- Hogswatch Filk
- Have yourself a happy little Hogswatch,
Let your heart be light
From now on, Old Man Trouble will be out of sight
Have yourself a happy little Hogswatch,
Don't be cruel or mean,
Just make sure your meal doesn't contain a bean...
Here were are as in early days,
Nasty, churly days of old.
When the pigs would be sacrificed,
To eradicate the cold..
(Take it away, Big D!)
THROUGH THE YEARS YOU MAY ALL BE TOGETHER,
ONLY I CAN KNOW.
EVERY YEAR THROUGH FASCINATING WORLDS YOU GO
SO HAVE YOURSELF A HAPPY LITTLE HOGSWATCH...
HO. HO. HO.
(backed up by The Librarian, with an amusing mistletoe-on-a-spring headband, on organ, Imp, in ceremonial Bardic robes, on guitar and Death-as-Hogfather on drums)
Peter and I happened on the made-for-TV-movie/miniseries The Hogfather on TV Sunday night (one of our channels regularly plays made-for-TV-movies/miniseries in single sittings on the weekends). We're both Terry Pratchett fans, so we decided to watch it.
The production values seemed pretty high in that the sets, costumes, casting and special effects were all as good or better than I could have hoped from such a piece, but I'm sorry to say that we were, on the whole, disappointed. It seemed to follow the structure and plot of the book almost slavishly, which you might think is a good thing, since Terry Pratchett is a comic genius, but instead, made the movie terribly slow and plodding. People making movies out of books ought to realize that books and movies are different, and what works for one does not necessarily work in the other. In a book, you can present a series of seemingly unrelated amusing incidents, and then slowly weave them together till you get to a whirlwind climax. In a movie, the whole needs to be more coherent from the beginning if you want to keep your audience from wandering off thinking you've forgotten what your movie is about.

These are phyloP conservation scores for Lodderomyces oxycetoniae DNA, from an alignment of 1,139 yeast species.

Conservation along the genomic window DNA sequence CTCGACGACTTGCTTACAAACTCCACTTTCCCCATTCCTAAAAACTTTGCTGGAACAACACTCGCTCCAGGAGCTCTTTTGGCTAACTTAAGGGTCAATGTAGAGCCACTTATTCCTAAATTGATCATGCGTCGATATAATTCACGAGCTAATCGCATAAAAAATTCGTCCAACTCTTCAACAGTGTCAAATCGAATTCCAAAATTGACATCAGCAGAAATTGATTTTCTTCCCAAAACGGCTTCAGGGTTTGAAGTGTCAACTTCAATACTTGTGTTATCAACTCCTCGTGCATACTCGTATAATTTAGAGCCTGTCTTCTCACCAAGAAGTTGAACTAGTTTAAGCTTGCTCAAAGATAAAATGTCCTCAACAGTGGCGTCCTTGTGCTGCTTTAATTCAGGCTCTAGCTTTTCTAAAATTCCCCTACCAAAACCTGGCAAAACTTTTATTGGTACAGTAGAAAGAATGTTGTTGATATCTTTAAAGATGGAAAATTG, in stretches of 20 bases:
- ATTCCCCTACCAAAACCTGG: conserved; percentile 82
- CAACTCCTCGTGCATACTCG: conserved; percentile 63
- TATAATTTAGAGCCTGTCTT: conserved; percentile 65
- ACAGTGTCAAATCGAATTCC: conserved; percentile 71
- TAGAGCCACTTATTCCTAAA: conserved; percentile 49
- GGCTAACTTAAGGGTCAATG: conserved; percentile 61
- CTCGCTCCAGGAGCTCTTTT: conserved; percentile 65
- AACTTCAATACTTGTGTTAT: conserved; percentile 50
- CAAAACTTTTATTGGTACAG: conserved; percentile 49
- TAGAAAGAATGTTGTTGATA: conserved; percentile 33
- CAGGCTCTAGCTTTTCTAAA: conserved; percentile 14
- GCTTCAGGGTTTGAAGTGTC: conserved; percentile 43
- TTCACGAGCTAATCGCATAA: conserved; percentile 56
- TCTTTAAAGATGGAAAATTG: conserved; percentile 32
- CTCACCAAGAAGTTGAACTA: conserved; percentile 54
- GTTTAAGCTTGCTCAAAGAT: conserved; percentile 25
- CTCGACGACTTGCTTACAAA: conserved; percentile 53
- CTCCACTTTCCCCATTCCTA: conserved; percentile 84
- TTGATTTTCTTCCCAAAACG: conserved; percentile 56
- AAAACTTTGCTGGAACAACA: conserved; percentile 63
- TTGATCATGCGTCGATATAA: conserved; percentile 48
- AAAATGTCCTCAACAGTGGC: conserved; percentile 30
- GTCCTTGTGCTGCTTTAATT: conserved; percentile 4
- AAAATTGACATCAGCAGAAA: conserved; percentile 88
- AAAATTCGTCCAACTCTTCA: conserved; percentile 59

The tone of the book also got lost somewhere. Almost all of the silliness disappeared. Characters or situations would appear on the screen, and you'd think, "Oh, I like this bit, that guy is always good for a laugh." Then the character would provide a bit of exposition and disappear without doing any of the silly things they're known for. The silly things that were left in were played so VERY straight, that they weren't funny either. All we were left with an ominous sense of doom throughout the whole thing. Sure, the ominous sense of doom is there in most of the Discworld books, but it's just one more absurd thing that the hero has to deal with, and not the main tone of the piece.
If I had been making the movie, I would have condensed the plot, cut the running time in half, and thrown in a lot more jokes.
I got this poem from the L-space filks page which has archived and indexed posts from the old alt.fan.pratchett newsgroup. It isn't especially great poetry, but it was the best of the ones that mentioned Hogswatch.